> As a physical scientist ( chemist, physical scientist)
> I'm not bound by those rules in my thinking.

So if I asked you to design a plastic that would work in a world where
the electromagnetic constant was 1/1000 of its present value, you
could, without starting from scratch? That's about the equivalent of
what you're asking us to do.

Regards,
Nathan
• All that is fair enough, although if I was feeling cynical I d read that post as I don t know what infinite primes are, but it sounds nice . Perhaps before we
Message 17 of 21 , Nov 4, 2003
All that is fair enough, although if I was feeling cynical I'd read
that post as "I don't know what infinite primes are, but it sounds
nice".

Perhaps before we bother ourselves with what infinite primes might be,
unpersuadeable that Euclid's proof is correct. I can understand how
arguments about Cantor's ideas can arise, since the whole concept of
uncountability is a sticky area to get used to. But Euclid's proof?

You seem either unwilling or unable to explain what your problem is
with this ridiculously simple method. The only post in which you've
tried to explain has (purposefully?) pushed the theory to a point
where an inexperienced amateur would worry that something was wrong.
Those of us with some experience pretty much instantly pointed out

Andy
• ... That shows that there are -- an infinite number of primes. It does NOT show that there is an infinite prime . That is what we have been trying to
Message 18 of 21 , Nov 4, 2003
At 11:20 AM 11/4/2003, Roger Bagula wrote:
>The proof that has been in discussion is at:
><http://www.utm.edu/research/primes/notes/proofs/infinite/euclids.html>http://www.utm.edu/research/primes/notes/proofs/infinite/euclids.html

That shows that there are -- an infinite number of primes. It does NOT
show that there is an "infinite prime". That is what we have been trying
to explain to you, and your recent message says

"Infinitely many primes is distinct from an Infinite Prime."
• ... Again, those are proofs that there are an infinite number of primes. None of us disagree with that. But you are assuming that an infinite number of
Message 19 of 21 , Nov 4, 2003
At 11:24 AM 11/4/2003, Roger Bagula wrote:
Again, those are proofs that there are an infinite number of primes. None
of us disagree with that. But you are assuming that an infinite number of
primes implies an "infinite prime", and your own recent message says that
isn't the case

"A semantic distinction needs to be made:

Infinitely many primes is distinct from an Infinite Prime.

Although one seems to imply the other,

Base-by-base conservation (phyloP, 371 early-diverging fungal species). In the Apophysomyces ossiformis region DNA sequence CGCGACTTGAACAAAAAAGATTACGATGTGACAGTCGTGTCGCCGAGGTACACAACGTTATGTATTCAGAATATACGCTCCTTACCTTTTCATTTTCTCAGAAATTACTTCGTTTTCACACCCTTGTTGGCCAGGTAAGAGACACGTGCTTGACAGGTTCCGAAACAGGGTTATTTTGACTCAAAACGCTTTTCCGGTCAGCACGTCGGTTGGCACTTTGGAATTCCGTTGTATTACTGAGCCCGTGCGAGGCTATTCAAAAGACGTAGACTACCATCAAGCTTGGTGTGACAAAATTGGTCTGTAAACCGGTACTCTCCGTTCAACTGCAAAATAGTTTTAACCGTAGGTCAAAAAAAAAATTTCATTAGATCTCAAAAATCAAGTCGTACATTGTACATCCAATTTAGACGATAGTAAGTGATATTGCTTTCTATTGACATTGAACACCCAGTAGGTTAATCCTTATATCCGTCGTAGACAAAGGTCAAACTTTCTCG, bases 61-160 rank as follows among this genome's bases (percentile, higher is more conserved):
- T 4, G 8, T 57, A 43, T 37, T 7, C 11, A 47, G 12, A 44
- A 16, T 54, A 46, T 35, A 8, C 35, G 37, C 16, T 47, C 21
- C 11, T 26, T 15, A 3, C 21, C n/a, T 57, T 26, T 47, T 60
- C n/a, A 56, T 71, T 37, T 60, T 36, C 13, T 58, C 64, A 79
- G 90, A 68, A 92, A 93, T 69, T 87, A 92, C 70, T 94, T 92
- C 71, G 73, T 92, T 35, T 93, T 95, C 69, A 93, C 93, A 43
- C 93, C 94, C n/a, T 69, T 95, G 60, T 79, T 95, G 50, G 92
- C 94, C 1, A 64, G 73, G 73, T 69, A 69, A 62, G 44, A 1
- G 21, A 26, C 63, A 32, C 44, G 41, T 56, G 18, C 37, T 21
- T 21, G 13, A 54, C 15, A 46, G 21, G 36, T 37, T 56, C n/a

they really involve two separate cases. "

[Non-text portions of this message have been removed]
• Roger Bagula wrote: [Philosophical meandering deleted.] ... No, it does not. Please post again, including my text and at the appropriate point intersperse
Message 20 of 21 , Nov 5, 2003
Roger Bagula wrote:

[Philosophical meandering deleted.]

> I don't know if any of this answers you list of questions or not.

No, it does not. Please post again, including my text and at

> I really don't like to get in such discussions,

That is becoming ever more clear as time goes by.

> since math people seem to ignore any philosophical issues by
> defining them away. Axioms and definitions are an answer
> to all their thinking problems?

Close, but no cigar. Axioms and definitions are the foundations
of mathematical thinking. Rigorously correct logical arguments
are the building blocks placed on the foundations. If you wish to
be considered to be doing mathematics, please use clear and precise
logic.

> As a physical scientist ( chemist, physical scientist)
> I'm not bound by those rules in my thinking.

Ah, so you're not a mathematician and you are not interested in
participating in mathematics. Why, then, are you making so much
noise in an indubitably mathematical forum?

FWIW, my background is in the physical sciences. I have a BA in
chemistry from Oxford and my DPhil was for research in molecular
spectroscopy. I personally don't regard that as an obstacle to
contributing in a small way to a mathematical subject. I'm not
bound by the rules of mathematics any more than you are, but I
choose to follow them when communicating with mathematicians. If
you wish to converse with practitioners of other fields of study,
please do so but, please, do it in a relevant forum elsewhere and
use their rules to do so. Again, FWIW, I'm quite happy to talk
about quantum field theory or geometrodynamics, but not here.

> In other words is science more fundamental
> philosophically than mathematics at a metamathematical level?

A very good question and one well worth discussing, but not here.
It is not (IMO, the moderators may disagree) relevant to the